Title: Metformin may inhibit thyrotropin (TSH) secretion in patients with hypothyroidism treated with thyroxine.
Authors: Vigersky RA, Filmore-Nassar A, Glass AR (Washington DC, USA) Reference: Journal of Clinical Endocrinology and Metabolism: 91: 225-227, 2006
Context: Drug-drug interactions are common but often are discovered only long after initial drug release. Metformin has been available in the United States for 9 years and elsewhere for many years, but as of yet there are no reports that the drug modifies thyroid hormone economy. Objective: The objective of the study was to describe the clinical and biochemical findings of 4 patients with chronic hypothyroidism, previously euthyroid on fixed doses of l-T4 for several years, in whom the metformin was initiated. Design: This was a retrospective review. Setting: The study was conducted at a tertiary care military hospital (Walter Reed Army Medical Center) providing care to active-duty soldiers, sailors and marines, retirees of the armed forces, and their eligible dependents. Participants: Four patients with chronic hypothyroidism who were placed on metformin participated in the study. Intervention, Main Outcome Measurement: Serum TSH, free T4, and free T3 levels were measured during metformin treatment. Results: Initiation of treatment with metformin (three for diabetes mellitus and one for non-alcoholic steato-hepatitis) caused suppression of TSH to subnormal levels without clinical symptoms of hyperthyroidism in any patients. There was no change in free T4 or free T3 in patient 1. Conclusions: No other potential causes of TSH suppression, including medication changes or interference in the TSH assay, could be identified. The mechanism of the fall in serum TSH in these four patients is unclear at present time. Should these findings be confirmed in larger prospective studies, metformin’s ability to suppress TSH without causing clinical or chemical hyperthyroidism might render this drug a useful adjunct to the treatment of patients with thyroid cancer.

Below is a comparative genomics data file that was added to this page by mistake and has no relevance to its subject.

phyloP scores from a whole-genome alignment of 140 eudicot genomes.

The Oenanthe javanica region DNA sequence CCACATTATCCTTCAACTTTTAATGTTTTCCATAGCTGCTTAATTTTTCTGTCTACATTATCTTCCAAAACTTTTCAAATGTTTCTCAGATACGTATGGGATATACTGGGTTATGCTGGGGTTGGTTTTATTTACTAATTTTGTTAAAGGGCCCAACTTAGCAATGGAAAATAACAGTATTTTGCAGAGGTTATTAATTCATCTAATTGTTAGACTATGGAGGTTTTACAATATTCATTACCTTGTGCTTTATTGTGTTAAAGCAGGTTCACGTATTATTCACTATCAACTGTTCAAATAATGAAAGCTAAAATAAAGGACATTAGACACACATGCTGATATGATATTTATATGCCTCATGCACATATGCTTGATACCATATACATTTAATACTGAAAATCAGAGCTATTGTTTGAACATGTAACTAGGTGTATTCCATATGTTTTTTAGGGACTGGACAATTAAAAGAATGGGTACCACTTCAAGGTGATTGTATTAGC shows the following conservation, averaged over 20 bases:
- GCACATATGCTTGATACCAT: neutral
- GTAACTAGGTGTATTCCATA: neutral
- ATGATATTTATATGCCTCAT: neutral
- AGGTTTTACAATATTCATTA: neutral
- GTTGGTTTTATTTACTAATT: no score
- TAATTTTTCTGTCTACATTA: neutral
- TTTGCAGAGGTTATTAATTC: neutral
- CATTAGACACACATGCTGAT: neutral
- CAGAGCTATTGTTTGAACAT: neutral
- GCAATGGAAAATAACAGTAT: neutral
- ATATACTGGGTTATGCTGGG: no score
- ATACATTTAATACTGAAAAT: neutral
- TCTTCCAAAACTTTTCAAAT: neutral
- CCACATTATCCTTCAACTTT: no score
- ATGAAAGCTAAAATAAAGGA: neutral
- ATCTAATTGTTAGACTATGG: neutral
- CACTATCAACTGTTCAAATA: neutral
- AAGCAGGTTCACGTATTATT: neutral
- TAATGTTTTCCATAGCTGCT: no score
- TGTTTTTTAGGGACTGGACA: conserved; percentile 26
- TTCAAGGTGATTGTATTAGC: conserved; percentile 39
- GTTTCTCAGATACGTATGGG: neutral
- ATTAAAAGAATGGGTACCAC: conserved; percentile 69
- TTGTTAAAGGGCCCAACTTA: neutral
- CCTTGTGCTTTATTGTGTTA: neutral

COMMENT The four patients described in this
daily and it was found (eight months later)
that his serum TSH had decreased from 1.6
females (age range: 58-75 yrs), chronically
to 0.11 mU/L. Patient 2 was given 500 mg
treated with l-T4 after radioiodine ablation
of metformin daily and it was found (two
for Graves’ disease (1), for Hashimoto’s
thyroiditis (1), and after thyroidectomy (2).
decreased from 0.64 to 0.31 mU/L. Patient
Patient 1 was given 1500 mg of metformin
and it was found (interval not given) that
properties, alterations in thyroid hormones
found (three months later) that her serum
TSH had decreased from 1.9 to 0.39 mU/L.
inhibition of TSH secretion (dopamine-like
effect). Despite the limitations, this study
patients, with inherent weaknesses mainly
has the interest of showing that drugs may
because it was retrospective. Serum free T4
administration. Patients were studied at
different time points while taking different
doses of metformin. Overall, the changes
in serum TSH were rather small. If true,
(Daniel Glinoer, MD; PhD)
the effects of metformin to reduce serum See Table below
August 22, 2012 To: Sarpy/Cass County Health Care Providers Re: Increased number of S higella Infections in the community From: Sarpy/Cass Department of Health and Wellness Since early August, Sarpy/Cass Department of Health and Wellness has investigated 5 confirmed cases of Shigella sonnei infection, 1of which have been hospitalized. Four of the cases have b
A Nutritional Perspective on Addiction and Depression It is not widely known that depression plays a significant role in the disease of addiction. Frequently depression exists as a co-occurring disorder and must be treated at the same time as the chemical dependency if a successful outcome is to be achieved. This article seeks to explore some of the physiological factors that impact the funct